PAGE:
The Knife of Never Letting Go, not only for its intriguing title, but also for its fast-paced adventure. The second and third books in the Chaos Walking trilogy were also fairly good. Then, I wept as I read A Monster Calls.
It must be quite difficult to be an author with a blockbuster right out the gate. His first book was phenomenal. It was a stunning debut. How do you live up to that kind of hype and appreciation? I don't know. It must be hard.
I don't think Ness quite lived up to his reputation with this new book, More Than This. While it holds many of the landmark Ness traits - an alternate reality, fast-paced adventure, cliffhanger chapter endings, and philosophical questions about life as we know it - it wasn't quite up to the caliber of his first novel. I'm not saying I didn't like the book, because I did, but of all his books, this would be my least favorite.
When sixteen year old Seth drowns and then wakens to find himself back in his old house in England (a house the family had moved from after some tragedy struck Seth's younger brother), in a deserted, abandoned land, he wonders if he has landed in his own personal hell. Every time his exhaustion brings him sleep, he dreams of key events in his past, events which plagued Seth in life. One of these events centers on the very situation which led to his family's move. Seth feels responsible and knows his parents still blame him. In addition to his own private sense of guilt, Seth is struggling with the outing of his relationship with Gudmund, a boy who had been a best friend until things got a bit more personal. Seth tells himself there has to be more than this in life. Now, he is faced with the possibility that he was right and there is more. But, what does that mean and how does that impact his real life? For that matter, what is real and true in life?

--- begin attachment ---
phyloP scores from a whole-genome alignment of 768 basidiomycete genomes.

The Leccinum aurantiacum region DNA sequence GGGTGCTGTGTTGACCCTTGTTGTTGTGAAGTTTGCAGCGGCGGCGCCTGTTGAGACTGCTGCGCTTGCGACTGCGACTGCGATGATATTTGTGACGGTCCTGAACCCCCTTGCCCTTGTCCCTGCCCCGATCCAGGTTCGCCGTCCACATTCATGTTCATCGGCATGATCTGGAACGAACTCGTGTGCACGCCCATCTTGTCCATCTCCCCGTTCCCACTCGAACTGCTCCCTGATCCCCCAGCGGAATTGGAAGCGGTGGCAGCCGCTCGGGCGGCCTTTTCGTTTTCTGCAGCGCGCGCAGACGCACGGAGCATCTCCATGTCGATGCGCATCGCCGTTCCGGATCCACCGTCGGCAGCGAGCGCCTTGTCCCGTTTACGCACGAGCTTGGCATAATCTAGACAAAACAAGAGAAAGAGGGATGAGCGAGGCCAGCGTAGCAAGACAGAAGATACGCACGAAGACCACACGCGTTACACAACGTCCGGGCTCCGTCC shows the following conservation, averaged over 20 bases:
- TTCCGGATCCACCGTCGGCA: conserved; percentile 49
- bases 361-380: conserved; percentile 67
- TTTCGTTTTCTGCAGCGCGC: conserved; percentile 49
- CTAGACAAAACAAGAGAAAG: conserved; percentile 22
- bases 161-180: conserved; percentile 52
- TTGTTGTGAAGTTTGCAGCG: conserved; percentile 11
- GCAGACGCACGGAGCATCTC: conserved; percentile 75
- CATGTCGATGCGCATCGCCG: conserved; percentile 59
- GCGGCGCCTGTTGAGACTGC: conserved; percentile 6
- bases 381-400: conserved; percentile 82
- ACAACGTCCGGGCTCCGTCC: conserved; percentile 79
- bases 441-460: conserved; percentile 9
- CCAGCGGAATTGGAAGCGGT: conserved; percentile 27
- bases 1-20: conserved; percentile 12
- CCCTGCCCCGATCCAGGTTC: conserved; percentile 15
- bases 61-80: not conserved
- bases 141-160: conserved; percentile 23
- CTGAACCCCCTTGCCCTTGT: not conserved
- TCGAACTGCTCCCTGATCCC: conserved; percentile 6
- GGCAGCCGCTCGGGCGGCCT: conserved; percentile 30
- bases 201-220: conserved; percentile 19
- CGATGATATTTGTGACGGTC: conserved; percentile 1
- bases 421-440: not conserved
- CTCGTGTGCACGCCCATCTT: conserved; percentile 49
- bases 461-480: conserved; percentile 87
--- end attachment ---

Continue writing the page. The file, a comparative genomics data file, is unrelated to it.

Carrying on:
I liked the characters. They were quirky and interesting. I liked the quick pacing. I kept reading as fast as I could to figure out where he was and what would happen in this alternate reality (or was it reality that he had woken from an alternate reality to). The menacing Driver character provided ample suspense, although I did think that, once again, Ness carried it to an extreme, to the point where the reader begins to say, "really?" It began to feel like just a suspense tool and not a real aspect of the story. If you are loathe to read a book with homosexuality in it, then this is not the book for you. I suppose, if you're really wanting to encounter Patrick Ness's writing at its best, then I have to recommend The Knife of Never Letting Go, instead of this book. The first sentence of that book and the very premise of being able to hear people's personal thoughts knock the story out of the ballpark.